The Future of Nuclear Host Communities

The Future of Nuclear Host Communities

February 13, 2018

Nuclear power plants pump millions of dollars into local economies. As the rate of nuclear retirements accelerates, will surrounding communities find a way forward?

A growing number of U.S. nuclear power plants are threatened with early retirement as the combination of rising operating costs, and low electricity prices, have eroded the nuclear industry’s profits. The reactors are often the economic life blood of the mostly rural communities where they’re located.  When they close, many good paying jobs, and generous funding for school and community services disappear. And, unlike most one-company towns, nuclear host communities are burdened with a legacy of nuclear waste that can create barriers to redevelopment.

Guests Jennifer Stromsten, Program Director with the Institute of Nuclear Host Communities, and Saqib Rahim, an E&E News reporter who’s written extensively on nuclear plant closures, discuss community efforts to navigate the closure of the Vermont Yankee nuclear station in southern Vermont. They also look at the impact that the ongoing storage of nuclear waste at the site is having on efforts to redevelop, and initiatives at the state and national level to give communities more say in the decommissioning process and, by extension, control over their path forward.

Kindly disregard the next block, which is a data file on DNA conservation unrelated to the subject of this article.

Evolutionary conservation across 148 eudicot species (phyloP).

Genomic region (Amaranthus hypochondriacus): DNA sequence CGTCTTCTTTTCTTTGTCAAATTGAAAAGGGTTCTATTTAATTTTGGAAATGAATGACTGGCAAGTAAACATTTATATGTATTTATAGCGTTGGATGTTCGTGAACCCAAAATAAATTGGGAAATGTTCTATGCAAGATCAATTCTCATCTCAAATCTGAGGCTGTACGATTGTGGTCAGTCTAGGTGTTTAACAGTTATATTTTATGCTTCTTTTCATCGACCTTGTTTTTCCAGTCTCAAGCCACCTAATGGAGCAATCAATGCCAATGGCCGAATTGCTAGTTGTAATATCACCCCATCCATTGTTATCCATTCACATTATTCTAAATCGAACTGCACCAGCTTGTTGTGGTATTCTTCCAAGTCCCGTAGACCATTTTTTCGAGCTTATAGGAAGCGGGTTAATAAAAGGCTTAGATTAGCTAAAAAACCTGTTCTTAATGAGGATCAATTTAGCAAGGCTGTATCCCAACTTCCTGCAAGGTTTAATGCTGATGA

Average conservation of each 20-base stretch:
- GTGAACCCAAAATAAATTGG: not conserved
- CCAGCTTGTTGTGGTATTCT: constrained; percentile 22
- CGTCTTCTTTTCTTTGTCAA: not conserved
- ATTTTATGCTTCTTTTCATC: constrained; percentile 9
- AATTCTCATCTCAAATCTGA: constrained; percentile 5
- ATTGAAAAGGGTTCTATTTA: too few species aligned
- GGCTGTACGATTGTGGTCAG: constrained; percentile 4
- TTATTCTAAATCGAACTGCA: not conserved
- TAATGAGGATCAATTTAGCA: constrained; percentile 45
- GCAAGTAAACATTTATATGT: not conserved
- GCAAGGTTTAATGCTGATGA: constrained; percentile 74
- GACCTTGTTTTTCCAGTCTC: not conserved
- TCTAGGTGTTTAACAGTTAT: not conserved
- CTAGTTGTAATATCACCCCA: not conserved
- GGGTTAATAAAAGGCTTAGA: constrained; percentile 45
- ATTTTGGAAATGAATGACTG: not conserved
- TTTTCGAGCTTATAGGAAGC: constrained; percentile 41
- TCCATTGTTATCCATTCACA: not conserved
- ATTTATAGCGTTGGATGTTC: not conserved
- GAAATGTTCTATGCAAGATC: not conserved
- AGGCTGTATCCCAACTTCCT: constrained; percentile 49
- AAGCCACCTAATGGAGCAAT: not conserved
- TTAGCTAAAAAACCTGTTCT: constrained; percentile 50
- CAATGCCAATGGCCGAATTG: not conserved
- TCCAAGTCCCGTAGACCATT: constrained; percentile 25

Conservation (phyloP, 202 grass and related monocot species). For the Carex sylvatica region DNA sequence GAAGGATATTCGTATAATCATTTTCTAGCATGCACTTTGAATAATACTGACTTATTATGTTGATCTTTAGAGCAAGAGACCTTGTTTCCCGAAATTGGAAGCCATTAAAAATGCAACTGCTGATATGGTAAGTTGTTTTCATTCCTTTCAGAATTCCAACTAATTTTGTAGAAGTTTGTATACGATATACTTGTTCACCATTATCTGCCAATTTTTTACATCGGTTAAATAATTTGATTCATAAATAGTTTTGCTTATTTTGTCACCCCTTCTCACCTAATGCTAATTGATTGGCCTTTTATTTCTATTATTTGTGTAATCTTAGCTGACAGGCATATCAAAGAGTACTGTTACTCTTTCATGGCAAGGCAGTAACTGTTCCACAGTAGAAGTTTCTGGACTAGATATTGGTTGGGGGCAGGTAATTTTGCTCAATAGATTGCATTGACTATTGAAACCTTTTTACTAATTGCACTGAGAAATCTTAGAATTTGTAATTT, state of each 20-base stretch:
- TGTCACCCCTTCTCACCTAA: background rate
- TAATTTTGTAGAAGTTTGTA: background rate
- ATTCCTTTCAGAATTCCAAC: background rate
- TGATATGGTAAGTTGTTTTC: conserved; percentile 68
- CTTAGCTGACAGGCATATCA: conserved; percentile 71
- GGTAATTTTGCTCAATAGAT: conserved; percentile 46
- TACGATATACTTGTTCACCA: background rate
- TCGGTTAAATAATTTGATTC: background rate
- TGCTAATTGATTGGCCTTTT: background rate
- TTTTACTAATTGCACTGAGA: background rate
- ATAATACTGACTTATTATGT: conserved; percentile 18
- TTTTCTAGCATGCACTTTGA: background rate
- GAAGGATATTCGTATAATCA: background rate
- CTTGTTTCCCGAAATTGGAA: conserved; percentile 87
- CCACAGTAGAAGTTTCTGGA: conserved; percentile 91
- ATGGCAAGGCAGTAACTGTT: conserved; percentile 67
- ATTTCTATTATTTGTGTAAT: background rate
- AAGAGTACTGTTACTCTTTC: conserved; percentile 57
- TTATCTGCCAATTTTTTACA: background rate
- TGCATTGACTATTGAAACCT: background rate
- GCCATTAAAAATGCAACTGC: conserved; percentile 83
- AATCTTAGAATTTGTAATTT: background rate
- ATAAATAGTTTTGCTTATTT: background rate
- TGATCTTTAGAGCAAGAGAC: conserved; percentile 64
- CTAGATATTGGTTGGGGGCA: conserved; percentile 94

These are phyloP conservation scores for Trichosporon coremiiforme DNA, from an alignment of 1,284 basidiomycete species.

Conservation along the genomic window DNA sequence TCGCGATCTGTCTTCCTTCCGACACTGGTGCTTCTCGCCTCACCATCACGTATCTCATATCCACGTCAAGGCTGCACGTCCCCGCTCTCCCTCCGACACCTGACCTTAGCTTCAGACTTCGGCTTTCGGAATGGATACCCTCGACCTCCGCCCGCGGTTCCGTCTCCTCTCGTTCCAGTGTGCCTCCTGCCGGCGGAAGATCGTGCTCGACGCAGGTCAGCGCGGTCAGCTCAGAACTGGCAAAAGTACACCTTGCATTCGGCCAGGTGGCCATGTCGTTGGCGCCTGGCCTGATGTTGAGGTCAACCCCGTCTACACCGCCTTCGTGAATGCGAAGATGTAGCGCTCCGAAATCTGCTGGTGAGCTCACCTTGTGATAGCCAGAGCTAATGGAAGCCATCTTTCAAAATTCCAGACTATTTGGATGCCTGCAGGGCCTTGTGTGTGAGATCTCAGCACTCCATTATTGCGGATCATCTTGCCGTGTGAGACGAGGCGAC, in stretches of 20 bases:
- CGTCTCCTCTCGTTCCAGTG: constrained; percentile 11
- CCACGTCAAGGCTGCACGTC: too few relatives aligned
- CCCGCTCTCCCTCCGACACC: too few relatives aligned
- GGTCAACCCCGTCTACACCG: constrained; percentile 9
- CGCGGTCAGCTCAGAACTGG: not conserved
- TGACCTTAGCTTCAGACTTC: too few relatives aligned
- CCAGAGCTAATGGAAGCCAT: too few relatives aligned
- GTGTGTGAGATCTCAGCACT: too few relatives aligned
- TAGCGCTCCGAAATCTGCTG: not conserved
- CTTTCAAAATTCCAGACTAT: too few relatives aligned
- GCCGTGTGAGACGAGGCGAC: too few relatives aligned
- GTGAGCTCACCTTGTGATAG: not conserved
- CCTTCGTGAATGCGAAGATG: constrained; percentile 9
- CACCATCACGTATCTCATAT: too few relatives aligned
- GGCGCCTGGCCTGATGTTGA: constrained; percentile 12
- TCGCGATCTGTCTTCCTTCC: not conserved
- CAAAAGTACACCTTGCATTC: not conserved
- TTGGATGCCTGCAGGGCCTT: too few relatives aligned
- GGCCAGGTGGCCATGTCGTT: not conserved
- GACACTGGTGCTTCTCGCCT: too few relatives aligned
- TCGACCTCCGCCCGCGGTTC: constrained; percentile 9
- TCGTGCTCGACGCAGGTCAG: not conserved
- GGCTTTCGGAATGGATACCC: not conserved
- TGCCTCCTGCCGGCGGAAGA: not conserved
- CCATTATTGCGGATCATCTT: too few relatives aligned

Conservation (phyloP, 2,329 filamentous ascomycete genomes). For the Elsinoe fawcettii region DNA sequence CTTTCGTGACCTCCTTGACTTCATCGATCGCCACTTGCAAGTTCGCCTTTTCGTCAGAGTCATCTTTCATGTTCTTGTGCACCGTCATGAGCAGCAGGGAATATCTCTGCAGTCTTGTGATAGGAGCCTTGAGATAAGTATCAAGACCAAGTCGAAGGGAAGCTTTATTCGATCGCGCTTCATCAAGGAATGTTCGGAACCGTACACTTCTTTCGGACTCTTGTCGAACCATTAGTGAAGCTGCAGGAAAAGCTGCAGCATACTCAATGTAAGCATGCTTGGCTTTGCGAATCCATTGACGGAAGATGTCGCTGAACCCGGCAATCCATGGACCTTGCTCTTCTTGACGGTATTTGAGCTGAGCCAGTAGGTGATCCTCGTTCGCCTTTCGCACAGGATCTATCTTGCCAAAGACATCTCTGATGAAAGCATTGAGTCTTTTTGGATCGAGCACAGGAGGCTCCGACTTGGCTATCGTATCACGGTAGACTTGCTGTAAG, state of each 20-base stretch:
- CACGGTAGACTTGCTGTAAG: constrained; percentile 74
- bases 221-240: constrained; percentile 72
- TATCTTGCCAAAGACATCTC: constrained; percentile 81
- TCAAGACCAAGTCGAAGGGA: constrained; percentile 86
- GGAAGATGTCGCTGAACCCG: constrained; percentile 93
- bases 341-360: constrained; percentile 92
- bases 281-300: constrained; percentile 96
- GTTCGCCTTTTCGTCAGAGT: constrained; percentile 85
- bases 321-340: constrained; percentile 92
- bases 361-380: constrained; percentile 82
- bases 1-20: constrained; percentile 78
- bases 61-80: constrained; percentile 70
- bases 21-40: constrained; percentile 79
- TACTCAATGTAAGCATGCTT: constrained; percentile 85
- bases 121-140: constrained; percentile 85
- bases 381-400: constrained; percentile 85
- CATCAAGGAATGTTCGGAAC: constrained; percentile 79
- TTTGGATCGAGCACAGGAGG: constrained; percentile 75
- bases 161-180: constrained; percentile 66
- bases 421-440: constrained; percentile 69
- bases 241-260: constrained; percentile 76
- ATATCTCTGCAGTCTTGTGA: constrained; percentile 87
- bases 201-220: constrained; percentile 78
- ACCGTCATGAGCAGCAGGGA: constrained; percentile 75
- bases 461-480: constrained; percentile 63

Jennifer Stromsten is Program Director with the Institute of Nuclear Host Communities and works for the economic development agency that serves the region surrounding Entergy Corporation’s Vermont Yankee nuclear power plant. The plant closed in 2014 and is now in the process of decommissioning.

Saqib Rahim is a reporter with E&E News who has written at length about Vermont Yankee and the legacy of nuclear plant closures.


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